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I remember a ridding buddy mention the following warning that comes with the wheels (he is about 82kg - 180lbs):

http://www.campagnolo.com/repository/documenti/en/BULLET_ULTRA_clincher_UK_09_11.pdf

If you weigh over 109 kg/240 lbs we advise you not to use this product. Non compliance with this warning can damage the product irreversibly.

If you weigh 82 kg/180 lbs or more, you must be especially vigilant and have your bicycle inspected more frequently (than someone weighing less
than 82 kg/180 lbs). Check with your mechanic to discuss whether the wheels you selected are suitable for your use, and to determine the frequency of inspections

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I'm sure many don't have any problems at that weight but at 135lbs I wouldn't know.
 

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I bought a pair of Bullet 50s (non Ultra), first ride today. Structurally these will be identical to the Bullet 50 Ultra, apart from having a steel axle and brass-nickel nipples (rather than the Ultra's alloy parts in those places). I think that is possibly a better choice for the heavier rider, as the alloy axles would be stressed considerably. Apart from the negligible weight difference of the nipples, the rotational weight--where this counts--will be the same for the entry level Bullet. I'll be reviewing these properly after a few more rides. I currently weigh 185, probably down to 175 or so in the summer.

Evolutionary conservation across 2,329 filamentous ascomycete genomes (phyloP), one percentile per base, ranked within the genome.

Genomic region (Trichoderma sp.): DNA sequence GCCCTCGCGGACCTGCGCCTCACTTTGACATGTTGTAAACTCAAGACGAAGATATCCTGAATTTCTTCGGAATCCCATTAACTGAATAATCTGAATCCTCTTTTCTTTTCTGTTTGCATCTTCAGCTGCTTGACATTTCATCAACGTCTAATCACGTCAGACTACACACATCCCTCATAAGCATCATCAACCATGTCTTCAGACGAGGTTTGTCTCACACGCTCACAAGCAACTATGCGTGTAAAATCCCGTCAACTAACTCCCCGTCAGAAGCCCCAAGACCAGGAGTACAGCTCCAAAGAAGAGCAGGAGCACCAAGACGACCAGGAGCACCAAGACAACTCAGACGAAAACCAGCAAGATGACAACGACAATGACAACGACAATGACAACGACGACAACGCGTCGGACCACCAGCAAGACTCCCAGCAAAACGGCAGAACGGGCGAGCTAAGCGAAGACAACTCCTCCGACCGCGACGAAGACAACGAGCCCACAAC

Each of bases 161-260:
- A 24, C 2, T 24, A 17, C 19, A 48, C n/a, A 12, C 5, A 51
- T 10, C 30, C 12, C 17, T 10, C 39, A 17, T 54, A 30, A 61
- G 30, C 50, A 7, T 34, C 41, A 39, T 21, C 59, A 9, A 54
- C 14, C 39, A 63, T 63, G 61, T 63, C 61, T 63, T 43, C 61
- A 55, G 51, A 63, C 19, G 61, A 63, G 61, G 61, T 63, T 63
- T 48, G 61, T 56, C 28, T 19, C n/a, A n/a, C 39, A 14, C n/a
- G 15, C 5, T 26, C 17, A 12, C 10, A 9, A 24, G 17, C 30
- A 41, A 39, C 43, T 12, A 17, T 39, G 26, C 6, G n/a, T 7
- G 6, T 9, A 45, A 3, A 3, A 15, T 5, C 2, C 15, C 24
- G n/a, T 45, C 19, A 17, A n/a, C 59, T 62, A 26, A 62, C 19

Although the documentation carries the same weight restrictions for the Bullet 50, and for the Bullet 80 as well.

http://www.campagnolo.com/repository/documenti/en/BULLET_UK_10_2012.pdf

(same document for each depth)

The spokes on the Bullet wheel are also very slender like Sapim CX-Rays, and there aren't a lot of them. You might be better off with a 24f/28r custom build for a similar depth of carbon rim, especially for sprinting. I would recommend a heavier gauge of spoke as well, it won't slow you down, and would withstand a lot more torque when you're laying it down on the pedals.

I read an article I think it was in slowtwitch, where it was explained that the new carbon rims are much stiffer than the supporting spokes (with low spoke counts), so in order to prevent rubbing on the brake pads, especially for sprinting efforts, a stiffer lacing pattern (more spokes, thicker spokes, crossed rather than radial) is best. I think the Campagnolo G3 pattern on the back does go some way towards addressing this but I'd be inclined to go for a 2X pattern rather than radial on the front for your application.

The difference with the Mavic Cosmic Carbone is the spokes are laced to a more compliant alloy rim, not the carbon part. So the rim has more give, and the equilibrium of the tensile structure holds up better. Attaching spokes to the carbon rim creates a wheel where the opposing spokes are pulled around a lot more by the rim itself.
 
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